Emma Ruth Rundle has carved a niche for herself as the favourite dark-folk artist of all discerning metalheads. Her career path has included stints in slowcore wonders The Nocturnes, post-rock outfit Red Sparowes, as well as the experimental rock of Marriages. Her solo output, starting with 2011’s self-released Electric Guitar: One, has managed to mix the work of her previous bands whilst establishing her vulnerable, plaintive voice to the fore with growing purpose and confidence with each new release. Where Electric Guitar: One is an experimental guitar workout, her most recent solo record, 2018’s hauntingly beautiful On Dark Horses, highlighted her ability to deliver more traditionally structured songs which were heavy in claustrophobic atmospherics and tempered ennui.
Baton Rouge’s Thou, the epitome of DIY anarchist sludge metal, are no strangers to collaborative releases, after working with The Body on a couple of wonderful records and having more split releases in their back catalogue than is likely healthy. Their brutal onslaught of noise, coupled with ERR’s achingly honest vocal delivery, makes May Our Chambers Be Full an astonishingly powerful listen. The talents on display intertwine playfully, with neither of the core elements and influences being more dominant than the other for vast swathes of the record’s run time. It’s a perfect hybrid, an amalgam of seemingly different aspects on the alternative musical spectrum, brought together masterfully through restraint, skilful song writing and confident arrangement.
Album opener “Killing Floor” allows Thou to shimmer like never before, and Emma Ruth Rundle to become more menacing than we’ve heard her go. The tone is set early for an album that doesn’t merely cherry pick elements of each artist’s particular output, but melds them together to produce a body of work which sounds like both yet neither. The hazy distortion allows Rundle’s voice to sparkle on top, whilst Bryan Funck’s black metal hollering is placed lower in the mix, repeating vocal lines in his own inimitable manner. The interplay between the instruments and vocals feels strange at first as the two distinctive sounds are dissected by the listener, but with more listens the record reveals itself to have a uniformity, a coherence in union which fees ever stronger or repeat plays.
“Monolith” is a nod to 90s grunge and punk sensibilities and momentarily alleviates the dark, studious mood set by the first track. The gloom descends again on “Out of Existence”, which places Rundle’s voice front and centre until huge riffs and Funck’s feral voice take over. Where “Killing Floor” allowed the collaborators to blend their sounds, here they take it in turns to be the centrepiece of the track – you almost get a sense of a tag-team approach to the writing as the song continually veers from ethereal dark-folk to intense sludge metal. Needless to say, it’s ace, and after three tracks there is no obvious template at play, which is a wildly refreshing approach for such a venture.
A post-rock haze brings “Magickal Coast” to life, before slowing to a snail’s pace as chimes gently ring out, before a crashing tsunami of guitars engulf the listener. It’s the classic loud-quiet-LOUD formula, where you can almost see the distortion pedals being stamped on in your mind’s eye. It’s a head rush of competing focal points thereafter, with Rundle opining away while Funck seemingly lacerates his own vocal chords to his great personal delight. It’s an absolute thumper of a track that defies expectation, with the disparate influences and performances pulling you this way and that.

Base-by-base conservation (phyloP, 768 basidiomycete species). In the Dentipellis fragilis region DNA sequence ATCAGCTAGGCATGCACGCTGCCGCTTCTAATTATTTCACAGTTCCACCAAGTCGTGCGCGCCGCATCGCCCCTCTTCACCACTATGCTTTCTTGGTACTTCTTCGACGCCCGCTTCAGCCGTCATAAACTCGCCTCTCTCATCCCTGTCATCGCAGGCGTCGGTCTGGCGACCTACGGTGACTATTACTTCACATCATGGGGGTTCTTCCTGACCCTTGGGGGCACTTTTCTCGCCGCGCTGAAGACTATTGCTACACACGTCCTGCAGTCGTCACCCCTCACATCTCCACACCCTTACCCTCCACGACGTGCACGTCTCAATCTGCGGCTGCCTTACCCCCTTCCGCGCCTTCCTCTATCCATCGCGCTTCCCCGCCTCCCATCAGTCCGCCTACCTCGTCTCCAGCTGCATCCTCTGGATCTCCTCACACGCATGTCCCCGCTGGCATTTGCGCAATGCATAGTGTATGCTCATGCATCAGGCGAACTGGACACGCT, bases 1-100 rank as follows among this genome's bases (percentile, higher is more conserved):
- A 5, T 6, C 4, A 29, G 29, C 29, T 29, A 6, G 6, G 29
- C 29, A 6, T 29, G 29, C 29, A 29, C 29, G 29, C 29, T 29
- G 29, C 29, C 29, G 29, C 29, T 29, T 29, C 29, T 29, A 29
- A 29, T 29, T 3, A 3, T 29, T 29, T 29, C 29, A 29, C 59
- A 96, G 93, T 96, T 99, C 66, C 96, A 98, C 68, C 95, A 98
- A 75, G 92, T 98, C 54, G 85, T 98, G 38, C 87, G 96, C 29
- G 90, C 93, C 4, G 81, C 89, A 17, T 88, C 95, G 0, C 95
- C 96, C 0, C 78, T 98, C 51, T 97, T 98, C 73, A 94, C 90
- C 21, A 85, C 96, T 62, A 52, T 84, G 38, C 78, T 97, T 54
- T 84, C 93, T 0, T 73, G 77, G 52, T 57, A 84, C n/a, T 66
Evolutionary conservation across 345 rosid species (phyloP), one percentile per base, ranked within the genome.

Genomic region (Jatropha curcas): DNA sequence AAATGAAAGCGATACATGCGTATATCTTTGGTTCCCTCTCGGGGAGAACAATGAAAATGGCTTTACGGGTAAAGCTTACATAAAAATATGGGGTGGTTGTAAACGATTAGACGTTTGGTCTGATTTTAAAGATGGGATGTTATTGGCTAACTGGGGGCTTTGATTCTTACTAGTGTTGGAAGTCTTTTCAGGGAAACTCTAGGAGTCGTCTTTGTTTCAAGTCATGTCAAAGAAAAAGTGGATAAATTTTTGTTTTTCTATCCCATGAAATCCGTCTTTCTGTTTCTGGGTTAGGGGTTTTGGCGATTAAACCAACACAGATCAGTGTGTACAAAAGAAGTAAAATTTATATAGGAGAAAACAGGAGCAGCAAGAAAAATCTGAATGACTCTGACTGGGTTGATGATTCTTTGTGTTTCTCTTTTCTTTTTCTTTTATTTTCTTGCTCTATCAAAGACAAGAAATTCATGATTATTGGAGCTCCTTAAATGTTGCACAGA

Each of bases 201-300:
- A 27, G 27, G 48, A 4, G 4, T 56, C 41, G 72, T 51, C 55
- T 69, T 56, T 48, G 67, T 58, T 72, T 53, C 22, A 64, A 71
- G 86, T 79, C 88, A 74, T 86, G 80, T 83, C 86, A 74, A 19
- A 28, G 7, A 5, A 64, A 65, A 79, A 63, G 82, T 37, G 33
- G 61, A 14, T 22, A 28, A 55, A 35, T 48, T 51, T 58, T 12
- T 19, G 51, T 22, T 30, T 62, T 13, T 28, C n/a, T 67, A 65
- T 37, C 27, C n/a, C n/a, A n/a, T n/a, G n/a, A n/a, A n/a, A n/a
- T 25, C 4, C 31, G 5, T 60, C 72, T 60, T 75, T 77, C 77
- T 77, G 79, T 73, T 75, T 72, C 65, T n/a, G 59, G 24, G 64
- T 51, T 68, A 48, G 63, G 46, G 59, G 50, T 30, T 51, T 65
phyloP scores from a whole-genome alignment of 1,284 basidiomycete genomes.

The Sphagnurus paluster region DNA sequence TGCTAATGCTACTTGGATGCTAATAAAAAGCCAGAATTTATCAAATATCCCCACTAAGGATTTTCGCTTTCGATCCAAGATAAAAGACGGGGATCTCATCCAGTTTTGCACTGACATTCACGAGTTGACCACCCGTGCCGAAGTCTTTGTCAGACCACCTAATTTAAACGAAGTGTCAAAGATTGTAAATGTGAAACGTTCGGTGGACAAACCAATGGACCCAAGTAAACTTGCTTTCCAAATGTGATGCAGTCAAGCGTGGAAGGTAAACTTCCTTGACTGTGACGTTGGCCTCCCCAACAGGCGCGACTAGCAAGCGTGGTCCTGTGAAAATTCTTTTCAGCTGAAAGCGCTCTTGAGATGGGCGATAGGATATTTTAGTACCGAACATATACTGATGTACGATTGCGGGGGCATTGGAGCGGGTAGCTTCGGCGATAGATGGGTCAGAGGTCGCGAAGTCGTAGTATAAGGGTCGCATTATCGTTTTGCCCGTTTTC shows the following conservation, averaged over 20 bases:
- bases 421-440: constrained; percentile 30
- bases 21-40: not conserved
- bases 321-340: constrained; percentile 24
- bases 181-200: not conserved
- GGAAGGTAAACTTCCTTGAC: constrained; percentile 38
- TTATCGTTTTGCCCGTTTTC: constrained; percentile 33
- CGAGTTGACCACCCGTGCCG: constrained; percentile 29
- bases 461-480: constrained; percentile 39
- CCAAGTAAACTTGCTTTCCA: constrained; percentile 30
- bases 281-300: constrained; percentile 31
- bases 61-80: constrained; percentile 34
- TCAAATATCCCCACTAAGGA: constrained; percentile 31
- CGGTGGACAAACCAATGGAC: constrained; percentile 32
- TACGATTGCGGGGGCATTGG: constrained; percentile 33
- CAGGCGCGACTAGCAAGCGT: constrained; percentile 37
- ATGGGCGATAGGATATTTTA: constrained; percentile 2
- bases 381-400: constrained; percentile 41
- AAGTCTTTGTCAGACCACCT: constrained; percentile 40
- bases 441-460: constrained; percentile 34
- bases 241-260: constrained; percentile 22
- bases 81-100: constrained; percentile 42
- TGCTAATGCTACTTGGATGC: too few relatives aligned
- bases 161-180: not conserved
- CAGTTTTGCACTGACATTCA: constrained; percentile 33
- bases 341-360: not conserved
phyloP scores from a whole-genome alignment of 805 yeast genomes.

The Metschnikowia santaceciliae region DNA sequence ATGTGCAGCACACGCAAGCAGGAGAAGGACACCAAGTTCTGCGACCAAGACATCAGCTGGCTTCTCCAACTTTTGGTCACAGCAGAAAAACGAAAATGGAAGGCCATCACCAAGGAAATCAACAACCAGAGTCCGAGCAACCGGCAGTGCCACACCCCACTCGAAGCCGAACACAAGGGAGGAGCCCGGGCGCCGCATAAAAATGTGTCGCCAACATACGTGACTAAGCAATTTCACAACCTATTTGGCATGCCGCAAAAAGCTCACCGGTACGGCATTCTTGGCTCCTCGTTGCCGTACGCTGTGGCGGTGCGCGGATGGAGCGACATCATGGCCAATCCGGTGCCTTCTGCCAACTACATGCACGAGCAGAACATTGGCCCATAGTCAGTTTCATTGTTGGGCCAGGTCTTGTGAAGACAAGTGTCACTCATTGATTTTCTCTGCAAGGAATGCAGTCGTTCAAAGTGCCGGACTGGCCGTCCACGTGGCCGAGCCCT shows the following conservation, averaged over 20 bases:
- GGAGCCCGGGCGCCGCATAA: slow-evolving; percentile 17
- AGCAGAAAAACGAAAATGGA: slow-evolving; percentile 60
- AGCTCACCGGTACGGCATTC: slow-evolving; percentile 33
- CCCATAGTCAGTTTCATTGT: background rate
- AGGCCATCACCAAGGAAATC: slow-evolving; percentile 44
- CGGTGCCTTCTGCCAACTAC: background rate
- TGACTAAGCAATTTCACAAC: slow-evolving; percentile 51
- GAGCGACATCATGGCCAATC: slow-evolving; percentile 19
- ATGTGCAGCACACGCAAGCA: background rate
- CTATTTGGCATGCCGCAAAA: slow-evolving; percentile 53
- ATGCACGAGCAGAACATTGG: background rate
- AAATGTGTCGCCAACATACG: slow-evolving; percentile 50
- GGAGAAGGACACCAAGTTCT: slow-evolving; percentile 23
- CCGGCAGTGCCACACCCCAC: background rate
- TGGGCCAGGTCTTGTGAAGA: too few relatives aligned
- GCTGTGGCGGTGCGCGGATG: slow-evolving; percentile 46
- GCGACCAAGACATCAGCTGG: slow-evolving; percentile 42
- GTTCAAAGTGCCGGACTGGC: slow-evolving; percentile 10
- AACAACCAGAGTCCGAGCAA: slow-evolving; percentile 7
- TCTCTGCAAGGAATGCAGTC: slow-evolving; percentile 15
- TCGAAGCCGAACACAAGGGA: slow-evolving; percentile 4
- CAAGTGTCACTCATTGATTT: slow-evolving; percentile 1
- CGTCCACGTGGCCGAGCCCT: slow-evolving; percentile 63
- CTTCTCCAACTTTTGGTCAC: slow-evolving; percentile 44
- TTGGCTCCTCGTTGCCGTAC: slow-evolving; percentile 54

Nine-minute album closer “The Valley” is the longest track here, and feels most like a straight up Emma Ruth Rundle song compared with anything else on May Our Chambers Be Full. It shudders with pure sentimental, romantic despondency as it grows in volume and urgency. Just after the halfway mark the track falls apart, with just a tom heavy drum beat left, a few noises veer in and out of focus and you await the almighty crash which you sense is coming – the noise being heralded by the calm before the storm… but then the obvious never materialises and the track continues on its melancholic way and simply doubles down on its gorgeousness rather than shifting gear. A wall of noise is reached before Funck comes back into the fray, again his voice echoing Rundle’s, before the track weaves its way through some Celtic strings at the record’s denouement. It’s an ending full of beauty, an almost nostalgic feeling hanging heavy in the air as the expectations of the listener wander off into the distance entirely unmet.
May Our Chambers Be Full is that rarest of things – a body of work which combines but does not try to obscure the strong individual artistic voices of the collaborators. It’s the document of two beloved alt-metal worlds colliding to head-shuddering effect; a record of skull crushing intensity in places, with merciless riffs conjured up from the deepest abyss, which are counterpoised with quiet, ethereal dark-folk introspection – a mix that shouldn’t really work but absolutely does.